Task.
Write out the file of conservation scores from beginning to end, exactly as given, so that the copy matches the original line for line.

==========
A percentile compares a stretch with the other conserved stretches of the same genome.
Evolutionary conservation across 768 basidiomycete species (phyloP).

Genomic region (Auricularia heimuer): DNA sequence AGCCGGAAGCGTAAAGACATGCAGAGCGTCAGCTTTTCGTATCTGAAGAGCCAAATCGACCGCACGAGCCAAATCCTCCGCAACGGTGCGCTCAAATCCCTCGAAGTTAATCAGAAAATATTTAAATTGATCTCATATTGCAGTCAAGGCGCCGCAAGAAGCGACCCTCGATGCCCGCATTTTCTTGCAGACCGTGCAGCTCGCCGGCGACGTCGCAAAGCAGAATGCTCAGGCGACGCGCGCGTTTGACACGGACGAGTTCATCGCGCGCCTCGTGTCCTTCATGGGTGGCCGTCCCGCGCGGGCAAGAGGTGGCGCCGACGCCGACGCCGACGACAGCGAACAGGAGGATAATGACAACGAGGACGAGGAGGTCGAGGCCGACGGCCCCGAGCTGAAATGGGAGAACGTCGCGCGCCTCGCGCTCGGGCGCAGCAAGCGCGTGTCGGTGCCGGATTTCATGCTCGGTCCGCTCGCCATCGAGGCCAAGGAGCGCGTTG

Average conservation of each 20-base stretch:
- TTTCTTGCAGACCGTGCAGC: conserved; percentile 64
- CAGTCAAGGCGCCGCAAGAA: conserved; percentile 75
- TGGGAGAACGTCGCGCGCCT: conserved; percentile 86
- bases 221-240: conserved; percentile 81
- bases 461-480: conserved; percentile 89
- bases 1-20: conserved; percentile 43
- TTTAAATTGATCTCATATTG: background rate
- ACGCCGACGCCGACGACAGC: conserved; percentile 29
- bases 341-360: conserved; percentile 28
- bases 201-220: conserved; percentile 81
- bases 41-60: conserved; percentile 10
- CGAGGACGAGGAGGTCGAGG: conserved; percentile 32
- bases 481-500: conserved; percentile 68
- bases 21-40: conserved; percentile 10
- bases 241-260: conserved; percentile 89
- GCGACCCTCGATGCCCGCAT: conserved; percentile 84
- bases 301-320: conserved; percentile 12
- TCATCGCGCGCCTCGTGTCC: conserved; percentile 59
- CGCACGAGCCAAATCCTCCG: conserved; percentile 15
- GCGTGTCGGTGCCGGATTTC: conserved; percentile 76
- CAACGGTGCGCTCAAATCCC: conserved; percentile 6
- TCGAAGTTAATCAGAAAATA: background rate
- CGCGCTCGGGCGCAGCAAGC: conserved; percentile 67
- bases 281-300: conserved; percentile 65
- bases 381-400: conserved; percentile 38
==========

A percentile compares a stretch with the other conserved stretches of the same genome.
Evolutionary conservation across 768 basidiomycete species (phyloP).

Genomic region (Auricularia heimuer): DNA sequence AGCCGGAAGCGTAAAGACATGCAGAGCGTCAGCTTTTCGTATCTGAAGAGCCAAATCGACCGCACGAGCCAAATCCTCCGCAACGGTGCGCTCAAATCCCTCGAAGTTAATCAGAAAATATTTAAATTGATCTCATATTGCAGTCAAGGCGCCGCAAGAAGCGACCCTCGATGCCCGCATTTTCTTGCAGACCGTGCAGCTCGCCGGCGACGTCGCAAAGCAGAATGCTCAGGCGACGCGCGCGTTTGACACGGACGAGTTCATCGCGCGCCTCGTGTCCTTCATGGGTGGCCGTCCCGCGCGGGCAAGAGGTGGCGCCGACGCCGACGCCGACGACAGCGAACAGGAGGATAATGACAACGAGGACGAGGAGGTCGAGGCCGACGGCCCCGAGCTGAAATGGGAGAACGTCGCGCGCCTCGCGCTCGGGCGCAGCAAGCGCGTGTCGGTGCCGGATTTCATGCTCGGTCCGCTCGCCATCGAGGCCAAGGAGCGCGTTG

Average conservation of each 20-base stretch:
- TTTCTTGCAGACCGTGCAGC: conserved; percentile 64
- CAGTCAAGGCGCCGCAAGAA: conserved; percentile 75
- TGGGAGAACGTCGCGCGCCT: conserved; percentile 86
- bases 221-240: conserved; percentile 81
- bases 461-480: conserved; percentile 89
- bases 1-20: conserved; percentile 43
- TTTAAATTGATCTCATATTG: background rate
- ACGCCGACGCCGACGACAGC: conserved; percentile 29
- bases 341-360: conserved; percentile 28
- bases 201-220: conserved; percentile 81
- bases 41-60: conserved; percentile 10
- CGAGGACGAGGAGGTCGAGG: conserved; percentile 32
- bases 481-500: conserved; percentile 68
- bases 21-40: conserved; percentile 10
- bases 241-260: conserved; percentile 89
- GCGACCCTCGATGCCCGCAT: conserved; percentile 84
- bases 301-320: conserved; percentile 12
- TCATCGCGCGCCTCGTGTCC: conserved; percentile 59
- CGCACGAGCCAAATCCTCCG: conserved; percentile 15
- GCGTGTCGGTGCCGGATTTC: conserved; percentile 76
- CAACGGTGCGCTCAAATCCC: conserved; percentile 6
- TCGAAGTTAATCAGAAAATA: background rate
- CGCGCTCGGGCGCAGCAAGC: conserved; percentile 67
- bases 281-300: conserved; percentile 65
- bases 381-400: conserved; percentile 38